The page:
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These main principles are fundamental to the Freshman Composition course I teach: learner-centeredness, high expectations, flexibility, and, most importantly, authentic audience and purpose. Learner-centeredness is an idea that made immediate sense to me when I was getting a certificate to teach English as a Second Language. If learning is to happen, then the student must be an active participant. Throughout the years, I have seen the effectiveness of this approach. In the composition classroom, the learner centered approach is realized in community building and warm-up exercises, frequent pair and group work, classroom activities, peer review sessions, and the Socratic method of teaching through questioning.
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The concept of the draft is obsolete, in both academic and creative writing, if drafting is a process of rewriting a work anew, recreating and reforming what has already been written in a wholly new text. A “draft” these days is one point at which writing is saved or printed out. Writing now consists of changing a single, fluid text that grows, contracts and changes (as is happening to this post even now, if you could only see it happening as I do). Writing classes that teach first draft, second draft and final draft and do not show students how to use the word processor to revise a text are outdated.
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At the beginning of each semester, I give my students a questionnaire, asking them, among other things, what they like and dislike about writing. About 70% respond that they like writing because they can express themselves, their ideas, their opinions, and their feelings. About 40%, however, say that they don’t like writing about topics that don’t interest them. One student wrote, “I like writing when it’s not boring or on a boring topic. I don’t like writing long essays on a random book or a topic not interesting. I have to be interested in my writing and reading.”
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Background: As a class, we have examined issues involving language and education, including the effects of education on family life, motivation of students with non-academic interests, cultural literacy, national curriculum, agency within one’s inherited narratives, ethnic chauvinism, gender hierarchies in the classroom, the effects of new media on literacy, and grade inflation. We have read and discussed the importance of starting with inquiry, integrating reading and writing, identifying claims, analyzing arguments, identifying issues, forming questions, summarizing and synthesizing. Now we are going to use these academic skills to address an issue of language and identity in an argumentative essay.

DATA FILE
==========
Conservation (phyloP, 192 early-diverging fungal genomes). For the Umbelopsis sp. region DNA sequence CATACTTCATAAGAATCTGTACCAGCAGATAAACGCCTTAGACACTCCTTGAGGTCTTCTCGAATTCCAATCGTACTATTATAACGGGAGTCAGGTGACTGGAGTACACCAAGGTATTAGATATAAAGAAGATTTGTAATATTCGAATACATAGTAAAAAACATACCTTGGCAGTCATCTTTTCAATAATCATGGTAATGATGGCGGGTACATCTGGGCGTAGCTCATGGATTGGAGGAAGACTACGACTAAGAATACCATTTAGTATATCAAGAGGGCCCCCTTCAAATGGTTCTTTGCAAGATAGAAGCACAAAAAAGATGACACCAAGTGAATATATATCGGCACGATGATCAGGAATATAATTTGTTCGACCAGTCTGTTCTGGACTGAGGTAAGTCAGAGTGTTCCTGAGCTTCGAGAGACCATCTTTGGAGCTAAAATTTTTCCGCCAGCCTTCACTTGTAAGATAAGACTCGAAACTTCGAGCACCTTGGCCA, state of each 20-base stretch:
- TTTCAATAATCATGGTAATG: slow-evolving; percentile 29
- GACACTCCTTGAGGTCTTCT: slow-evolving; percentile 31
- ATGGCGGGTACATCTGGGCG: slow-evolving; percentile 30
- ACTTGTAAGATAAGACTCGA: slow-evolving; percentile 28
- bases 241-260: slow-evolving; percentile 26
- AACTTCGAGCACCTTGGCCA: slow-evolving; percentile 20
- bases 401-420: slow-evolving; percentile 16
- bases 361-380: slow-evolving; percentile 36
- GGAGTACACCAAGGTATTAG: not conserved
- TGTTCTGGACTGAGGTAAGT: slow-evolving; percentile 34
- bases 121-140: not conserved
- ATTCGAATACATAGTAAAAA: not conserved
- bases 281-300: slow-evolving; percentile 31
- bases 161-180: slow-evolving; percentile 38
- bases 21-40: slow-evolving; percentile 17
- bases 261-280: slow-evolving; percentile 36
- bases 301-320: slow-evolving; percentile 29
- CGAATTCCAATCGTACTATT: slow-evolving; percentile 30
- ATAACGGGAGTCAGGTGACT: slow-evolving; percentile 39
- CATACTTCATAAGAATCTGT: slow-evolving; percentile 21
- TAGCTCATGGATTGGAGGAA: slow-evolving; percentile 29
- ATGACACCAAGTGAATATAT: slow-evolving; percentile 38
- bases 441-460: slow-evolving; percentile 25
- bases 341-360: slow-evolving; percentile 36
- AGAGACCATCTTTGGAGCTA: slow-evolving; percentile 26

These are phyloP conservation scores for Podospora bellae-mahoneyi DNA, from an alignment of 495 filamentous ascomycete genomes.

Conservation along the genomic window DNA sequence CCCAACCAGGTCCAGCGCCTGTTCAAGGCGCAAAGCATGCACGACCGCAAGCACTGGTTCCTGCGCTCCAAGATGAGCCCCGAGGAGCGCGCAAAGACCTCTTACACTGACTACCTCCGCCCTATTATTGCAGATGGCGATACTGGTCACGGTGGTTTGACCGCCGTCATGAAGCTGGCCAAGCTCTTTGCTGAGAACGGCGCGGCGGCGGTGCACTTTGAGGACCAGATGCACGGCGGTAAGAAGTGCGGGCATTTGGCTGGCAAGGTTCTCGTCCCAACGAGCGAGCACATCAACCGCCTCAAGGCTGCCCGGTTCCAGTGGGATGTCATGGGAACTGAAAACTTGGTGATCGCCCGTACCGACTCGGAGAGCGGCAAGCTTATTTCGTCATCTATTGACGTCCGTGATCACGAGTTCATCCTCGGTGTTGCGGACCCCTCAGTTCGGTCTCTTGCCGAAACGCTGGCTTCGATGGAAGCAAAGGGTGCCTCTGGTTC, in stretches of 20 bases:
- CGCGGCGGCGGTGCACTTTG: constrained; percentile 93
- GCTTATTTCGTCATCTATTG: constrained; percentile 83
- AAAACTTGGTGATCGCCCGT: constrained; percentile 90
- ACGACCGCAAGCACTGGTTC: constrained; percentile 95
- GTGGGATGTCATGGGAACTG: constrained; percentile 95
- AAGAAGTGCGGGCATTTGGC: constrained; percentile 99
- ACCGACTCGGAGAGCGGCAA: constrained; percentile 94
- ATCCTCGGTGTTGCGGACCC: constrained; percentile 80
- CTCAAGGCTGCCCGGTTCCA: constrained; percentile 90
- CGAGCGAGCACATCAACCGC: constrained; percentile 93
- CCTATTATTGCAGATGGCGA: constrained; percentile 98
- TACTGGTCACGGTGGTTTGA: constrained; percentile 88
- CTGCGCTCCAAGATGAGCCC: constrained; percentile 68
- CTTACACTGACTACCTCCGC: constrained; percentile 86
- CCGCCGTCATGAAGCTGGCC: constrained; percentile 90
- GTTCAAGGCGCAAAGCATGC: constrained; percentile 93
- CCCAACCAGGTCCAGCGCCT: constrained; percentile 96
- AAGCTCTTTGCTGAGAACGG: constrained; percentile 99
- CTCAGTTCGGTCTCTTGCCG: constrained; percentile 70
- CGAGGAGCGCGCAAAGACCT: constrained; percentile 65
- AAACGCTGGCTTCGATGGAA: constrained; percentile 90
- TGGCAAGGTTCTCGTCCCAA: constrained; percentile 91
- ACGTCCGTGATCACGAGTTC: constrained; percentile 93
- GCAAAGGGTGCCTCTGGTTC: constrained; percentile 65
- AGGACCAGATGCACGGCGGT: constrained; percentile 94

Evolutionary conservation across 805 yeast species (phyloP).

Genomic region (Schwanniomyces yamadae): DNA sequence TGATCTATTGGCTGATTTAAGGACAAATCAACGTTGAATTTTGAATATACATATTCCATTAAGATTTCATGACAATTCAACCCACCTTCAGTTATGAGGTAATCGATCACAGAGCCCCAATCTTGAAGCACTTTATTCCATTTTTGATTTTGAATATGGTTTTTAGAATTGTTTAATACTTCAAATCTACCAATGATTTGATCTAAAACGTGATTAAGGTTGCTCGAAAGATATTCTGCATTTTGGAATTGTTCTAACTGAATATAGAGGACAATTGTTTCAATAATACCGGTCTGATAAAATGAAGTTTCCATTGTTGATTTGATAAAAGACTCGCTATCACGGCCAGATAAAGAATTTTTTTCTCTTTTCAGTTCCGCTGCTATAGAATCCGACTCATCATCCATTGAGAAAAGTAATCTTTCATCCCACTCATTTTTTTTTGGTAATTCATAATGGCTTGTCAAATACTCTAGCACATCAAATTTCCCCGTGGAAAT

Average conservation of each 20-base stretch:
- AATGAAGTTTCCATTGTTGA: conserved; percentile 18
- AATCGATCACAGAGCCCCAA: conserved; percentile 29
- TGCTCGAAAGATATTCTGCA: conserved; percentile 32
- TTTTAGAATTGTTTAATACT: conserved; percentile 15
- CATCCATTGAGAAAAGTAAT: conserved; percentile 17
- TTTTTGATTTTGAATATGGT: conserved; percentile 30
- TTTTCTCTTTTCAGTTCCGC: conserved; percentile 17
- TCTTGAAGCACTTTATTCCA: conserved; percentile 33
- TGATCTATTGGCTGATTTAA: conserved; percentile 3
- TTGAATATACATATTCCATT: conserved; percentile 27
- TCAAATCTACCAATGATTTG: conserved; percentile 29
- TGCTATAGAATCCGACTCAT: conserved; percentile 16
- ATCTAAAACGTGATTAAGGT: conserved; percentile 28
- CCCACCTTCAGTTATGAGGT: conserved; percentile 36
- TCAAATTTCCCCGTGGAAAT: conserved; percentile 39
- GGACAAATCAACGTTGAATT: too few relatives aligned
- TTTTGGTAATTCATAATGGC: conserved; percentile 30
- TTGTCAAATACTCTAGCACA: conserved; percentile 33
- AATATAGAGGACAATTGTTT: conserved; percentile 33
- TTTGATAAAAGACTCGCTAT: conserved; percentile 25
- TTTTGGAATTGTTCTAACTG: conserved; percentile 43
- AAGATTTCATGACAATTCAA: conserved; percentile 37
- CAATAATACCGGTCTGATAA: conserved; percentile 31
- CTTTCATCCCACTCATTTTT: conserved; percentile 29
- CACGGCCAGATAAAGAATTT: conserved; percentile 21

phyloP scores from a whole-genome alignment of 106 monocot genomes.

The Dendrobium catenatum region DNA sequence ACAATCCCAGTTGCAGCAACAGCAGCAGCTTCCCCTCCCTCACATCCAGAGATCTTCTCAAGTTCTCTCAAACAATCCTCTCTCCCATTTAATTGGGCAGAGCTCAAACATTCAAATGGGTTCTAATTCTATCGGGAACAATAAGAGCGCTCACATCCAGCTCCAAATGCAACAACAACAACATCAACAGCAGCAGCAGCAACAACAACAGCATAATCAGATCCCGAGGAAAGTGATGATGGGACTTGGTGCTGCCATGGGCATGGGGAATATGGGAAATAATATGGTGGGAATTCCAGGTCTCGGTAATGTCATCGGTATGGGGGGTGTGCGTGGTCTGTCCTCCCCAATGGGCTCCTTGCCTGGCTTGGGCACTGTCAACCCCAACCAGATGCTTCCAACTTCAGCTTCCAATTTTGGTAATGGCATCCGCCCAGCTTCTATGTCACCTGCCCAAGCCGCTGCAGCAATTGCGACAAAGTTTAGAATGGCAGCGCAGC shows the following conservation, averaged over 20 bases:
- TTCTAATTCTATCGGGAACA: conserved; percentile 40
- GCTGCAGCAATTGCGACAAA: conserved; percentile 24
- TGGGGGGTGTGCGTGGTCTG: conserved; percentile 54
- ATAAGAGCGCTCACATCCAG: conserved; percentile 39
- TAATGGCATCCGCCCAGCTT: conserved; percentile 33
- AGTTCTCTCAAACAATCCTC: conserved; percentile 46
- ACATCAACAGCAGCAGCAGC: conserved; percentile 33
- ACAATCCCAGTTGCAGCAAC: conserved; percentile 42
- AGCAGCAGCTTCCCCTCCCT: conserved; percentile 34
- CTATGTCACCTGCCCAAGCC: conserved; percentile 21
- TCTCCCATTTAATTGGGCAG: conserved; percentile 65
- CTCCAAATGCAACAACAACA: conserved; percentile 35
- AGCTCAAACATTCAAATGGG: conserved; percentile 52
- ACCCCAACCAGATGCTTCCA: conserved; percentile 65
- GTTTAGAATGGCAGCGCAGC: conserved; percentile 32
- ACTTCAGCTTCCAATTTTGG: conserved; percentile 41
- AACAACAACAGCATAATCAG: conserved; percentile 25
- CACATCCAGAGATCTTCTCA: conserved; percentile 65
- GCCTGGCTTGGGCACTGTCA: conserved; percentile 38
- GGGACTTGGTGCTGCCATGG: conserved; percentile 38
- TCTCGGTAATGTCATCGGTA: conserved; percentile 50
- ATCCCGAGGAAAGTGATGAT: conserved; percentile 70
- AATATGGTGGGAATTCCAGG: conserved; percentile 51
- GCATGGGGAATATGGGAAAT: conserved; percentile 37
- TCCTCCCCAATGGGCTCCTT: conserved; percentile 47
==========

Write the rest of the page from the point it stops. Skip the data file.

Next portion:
Goal: To practice typical essay format, argumentation, support, summary, paraphrase, quotation, citation, analysis of claims, synthesis, grammar, punctuation, and writing skills.
Continue reading “Writing Assignment: Issues of Language and Education”
say something say something
cram my mouth with crumpled words
stuff my chest cavity with paper
anything to fill me up give me shape
ever since I pulled the gods
from my belly my hide’s begun to sag
say something say something
any answer as long as it is broad
enough to fill the gap between stars
strong enough to bridge the space
between a nucleus and electron
an open question is the mouth of death
any answer to stop the asking